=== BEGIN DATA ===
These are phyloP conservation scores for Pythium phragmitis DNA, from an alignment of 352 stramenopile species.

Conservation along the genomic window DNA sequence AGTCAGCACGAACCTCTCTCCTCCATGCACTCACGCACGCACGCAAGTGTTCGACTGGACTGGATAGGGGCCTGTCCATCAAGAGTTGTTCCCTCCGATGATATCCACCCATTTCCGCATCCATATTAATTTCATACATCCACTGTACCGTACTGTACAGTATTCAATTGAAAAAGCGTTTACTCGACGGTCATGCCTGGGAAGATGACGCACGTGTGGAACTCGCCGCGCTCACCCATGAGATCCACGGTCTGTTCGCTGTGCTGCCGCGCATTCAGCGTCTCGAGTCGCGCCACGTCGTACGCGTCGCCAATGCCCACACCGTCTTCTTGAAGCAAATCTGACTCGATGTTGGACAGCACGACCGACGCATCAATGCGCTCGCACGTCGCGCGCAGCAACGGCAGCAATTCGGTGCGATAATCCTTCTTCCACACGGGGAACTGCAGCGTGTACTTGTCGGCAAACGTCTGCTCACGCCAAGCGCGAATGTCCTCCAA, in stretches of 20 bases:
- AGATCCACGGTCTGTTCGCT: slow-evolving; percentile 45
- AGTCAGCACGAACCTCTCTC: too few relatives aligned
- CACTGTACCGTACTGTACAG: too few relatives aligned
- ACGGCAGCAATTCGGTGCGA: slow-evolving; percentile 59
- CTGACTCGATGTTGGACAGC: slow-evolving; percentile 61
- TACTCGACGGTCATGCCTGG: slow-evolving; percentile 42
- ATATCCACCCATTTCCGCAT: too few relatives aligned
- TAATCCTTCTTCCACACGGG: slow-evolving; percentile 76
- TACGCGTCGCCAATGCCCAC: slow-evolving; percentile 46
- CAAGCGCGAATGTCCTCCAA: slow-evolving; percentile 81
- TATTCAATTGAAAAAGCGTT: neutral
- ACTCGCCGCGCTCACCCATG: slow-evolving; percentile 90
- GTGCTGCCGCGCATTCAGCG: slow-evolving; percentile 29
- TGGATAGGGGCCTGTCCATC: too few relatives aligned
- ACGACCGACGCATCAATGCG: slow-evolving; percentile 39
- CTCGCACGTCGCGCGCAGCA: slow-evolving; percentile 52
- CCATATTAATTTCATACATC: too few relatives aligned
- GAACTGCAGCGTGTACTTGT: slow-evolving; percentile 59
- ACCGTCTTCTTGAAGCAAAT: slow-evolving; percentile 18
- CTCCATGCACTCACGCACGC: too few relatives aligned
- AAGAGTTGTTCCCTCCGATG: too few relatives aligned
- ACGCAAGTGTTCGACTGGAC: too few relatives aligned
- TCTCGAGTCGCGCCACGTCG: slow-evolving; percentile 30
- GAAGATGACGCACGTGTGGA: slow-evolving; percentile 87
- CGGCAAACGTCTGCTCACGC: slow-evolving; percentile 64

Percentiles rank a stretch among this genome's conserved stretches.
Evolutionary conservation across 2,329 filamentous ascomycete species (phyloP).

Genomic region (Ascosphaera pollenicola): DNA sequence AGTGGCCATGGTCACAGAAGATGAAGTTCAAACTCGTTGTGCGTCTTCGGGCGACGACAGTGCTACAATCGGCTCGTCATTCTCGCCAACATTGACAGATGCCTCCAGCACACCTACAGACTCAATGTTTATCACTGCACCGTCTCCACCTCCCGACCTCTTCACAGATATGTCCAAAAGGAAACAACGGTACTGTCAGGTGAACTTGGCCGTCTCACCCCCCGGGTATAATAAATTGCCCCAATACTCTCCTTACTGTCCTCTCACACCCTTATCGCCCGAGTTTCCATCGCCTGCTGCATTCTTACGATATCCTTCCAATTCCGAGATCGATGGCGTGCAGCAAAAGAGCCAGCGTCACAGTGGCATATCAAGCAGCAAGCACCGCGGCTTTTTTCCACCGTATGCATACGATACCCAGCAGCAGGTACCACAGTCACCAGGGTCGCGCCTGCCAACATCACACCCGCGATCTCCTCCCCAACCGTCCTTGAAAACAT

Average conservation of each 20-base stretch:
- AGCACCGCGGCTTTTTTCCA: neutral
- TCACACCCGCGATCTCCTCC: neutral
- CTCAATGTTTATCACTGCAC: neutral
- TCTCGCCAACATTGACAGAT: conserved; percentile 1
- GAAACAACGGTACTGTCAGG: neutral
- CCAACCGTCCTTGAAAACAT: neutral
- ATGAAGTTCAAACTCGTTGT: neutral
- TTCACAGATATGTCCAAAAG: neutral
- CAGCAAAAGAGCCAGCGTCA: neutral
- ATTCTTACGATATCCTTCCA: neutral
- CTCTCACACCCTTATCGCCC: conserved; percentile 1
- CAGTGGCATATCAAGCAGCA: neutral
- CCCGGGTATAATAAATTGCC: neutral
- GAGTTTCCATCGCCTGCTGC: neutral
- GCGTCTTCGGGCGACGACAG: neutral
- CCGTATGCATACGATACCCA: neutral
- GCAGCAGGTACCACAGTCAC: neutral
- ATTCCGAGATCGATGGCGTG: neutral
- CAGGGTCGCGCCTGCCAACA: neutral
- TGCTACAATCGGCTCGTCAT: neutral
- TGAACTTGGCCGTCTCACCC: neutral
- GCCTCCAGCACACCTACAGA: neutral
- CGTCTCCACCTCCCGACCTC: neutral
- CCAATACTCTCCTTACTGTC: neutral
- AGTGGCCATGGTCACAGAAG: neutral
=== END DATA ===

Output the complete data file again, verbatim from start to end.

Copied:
These are phyloP conservation scores for Pythium phragmitis DNA, from an alignment of 352 stramenopile species.

Conservation along the genomic window DNA sequence AGTCAGCACGAACCTCTCTCCTCCATGCACTCACGCACGCACGCAAGTGTTCGACTGGACTGGATAGGGGCCTGTCCATCAAGAGTTGTTCCCTCCGATGATATCCACCCATTTCCGCATCCATATTAATTTCATACATCCACTGTACCGTACTGTACAGTATTCAATTGAAAAAGCGTTTACTCGACGGTCATGCCTGGGAAGATGACGCACGTGTGGAACTCGCCGCGCTCACCCATGAGATCCACGGTCTGTTCGCTGTGCTGCCGCGCATTCAGCGTCTCGAGTCGCGCCACGTCGTACGCGTCGCCAATGCCCACACCGTCTTCTTGAAGCAAATCTGACTCGATGTTGGACAGCACGACCGACGCATCAATGCGCTCGCACGTCGCGCGCAGCAACGGCAGCAATTCGGTGCGATAATCCTTCTTCCACACGGGGAACTGCAGCGTGTACTTGTCGGCAAACGTCTGCTCACGCCAAGCGCGAATGTCCTCCAA, in stretches of 20 bases:
- AGATCCACGGTCTGTTCGCT: slow-evolving; percentile 45
- AGTCAGCACGAACCTCTCTC: too few relatives aligned
- CACTGTACCGTACTGTACAG: too few relatives aligned
- ACGGCAGCAATTCGGTGCGA: slow-evolving; percentile 59
- CTGACTCGATGTTGGACAGC: slow-evolving; percentile 61
- TACTCGACGGTCATGCCTGG: slow-evolving; percentile 42
- ATATCCACCCATTTCCGCAT: too few relatives aligned
- TAATCCTTCTTCCACACGGG: slow-evolving; percentile 76
- TACGCGTCGCCAATGCCCAC: slow-evolving; percentile 46
- CAAGCGCGAATGTCCTCCAA: slow-evolving; percentile 81
- TATTCAATTGAAAAAGCGTT: neutral
- ACTCGCCGCGCTCACCCATG: slow-evolving; percentile 90
- GTGCTGCCGCGCATTCAGCG: slow-evolving; percentile 29
- TGGATAGGGGCCTGTCCATC: too few relatives aligned
- ACGACCGACGCATCAATGCG: slow-evolving; percentile 39
- CTCGCACGTCGCGCGCAGCA: slow-evolving; percentile 52
- CCATATTAATTTCATACATC: too few relatives aligned
- GAACTGCAGCGTGTACTTGT: slow-evolving; percentile 59
- ACCGTCTTCTTGAAGCAAAT: slow-evolving; percentile 18
- CTCCATGCACTCACGCACGC: too few relatives aligned
- AAGAGTTGTTCCCTCCGATG: too few relatives aligned
- ACGCAAGTGTTCGACTGGAC: too few relatives aligned
- TCTCGAGTCGCGCCACGTCG: slow-evolving; percentile 30
- GAAGATGACGCACGTGTGGA: slow-evolving; percentile 87
- CGGCAAACGTCTGCTCACGC: slow-evolving; percentile 64

Percentiles rank a stretch among this genome's conserved stretches.
Evolutionary conservation across 2,329 filamentous ascomycete species (phyloP).

Genomic region (Ascosphaera pollenicola): DNA sequence AGTGGCCATGGTCACAGAAGATGAAGTTCAAACTCGTTGTGCGTCTTCGGGCGACGACAGTGCTACAATCGGCTCGTCATTCTCGCCAACATTGACAGATGCCTCCAGCACACCTACAGACTCAATGTTTATCACTGCACCGTCTCCACCTCCCGACCTCTTCACAGATATGTCCAAAAGGAAACAACGGTACTGTCAGGTGAACTTGGCCGTCTCACCCCCCGGGTATAATAAATTGCCCCAATACTCTCCTTACTGTCCTCTCACACCCTTATCGCCCGAGTTTCCATCGCCTGCTGCATTCTTACGATATCCTTCCAATTCCGAGATCGATGGCGTGCAGCAAAAGAGCCAGCGTCACAGTGGCATATCAAGCAGCAAGCACCGCGGCTTTTTTCCACCGTATGCATACGATACCCAGCAGCAGGTACCACAGTCACCAGGGTCGCGCCTGCCAACATCACACCCGCGATCTCCTCCCCAACCGTCCTTGAAAACAT

Average conservation of each 20-base stretch:
- AGCACCGCGGCTTTTTTCCA: neutral
- TCACACCCGCGATCTCCTCC: neutral
- CTCAATGTTTATCACTGCAC: neutral
- TCTCGCCAACATTGACAGAT: conserved; percentile 1
- GAAACAACGGTACTGTCAGG: neutral
- CCAACCGTCCTTGAAAACAT: neutral
- ATGAAGTTCAAACTCGTTGT: neutral
- TTCACAGATATGTCCAAAAG: neutral
- CAGCAAAAGAGCCAGCGTCA: neutral
- ATTCTTACGATATCCTTCCA: neutral
- CTCTCACACCCTTATCGCCC: conserved; percentile 1
- CAGTGGCATATCAAGCAGCA: neutral
- CCCGGGTATAATAAATTGCC: neutral
- GAGTTTCCATCGCCTGCTGC: neutral
- GCGTCTTCGGGCGACGACAG: neutral
- CCGTATGCATACGATACCCA: neutral
- GCAGCAGGTACCACAGTCAC: neutral
- ATTCCGAGATCGATGGCGTG: neutral
- CAGGGTCGCGCCTGCCAACA: neutral
- TGCTACAATCGGCTCGTCAT: neutral
- TGAACTTGGCCGTCTCACCC: neutral
- GCCTCCAGCACACCTACAGA: neutral
- CGTCTCCACCTCCCGACCTC: neutral
- CCAATACTCTCCTTACTGTC: neutral
- AGTGGCCATGGTCACAGAAG: neutral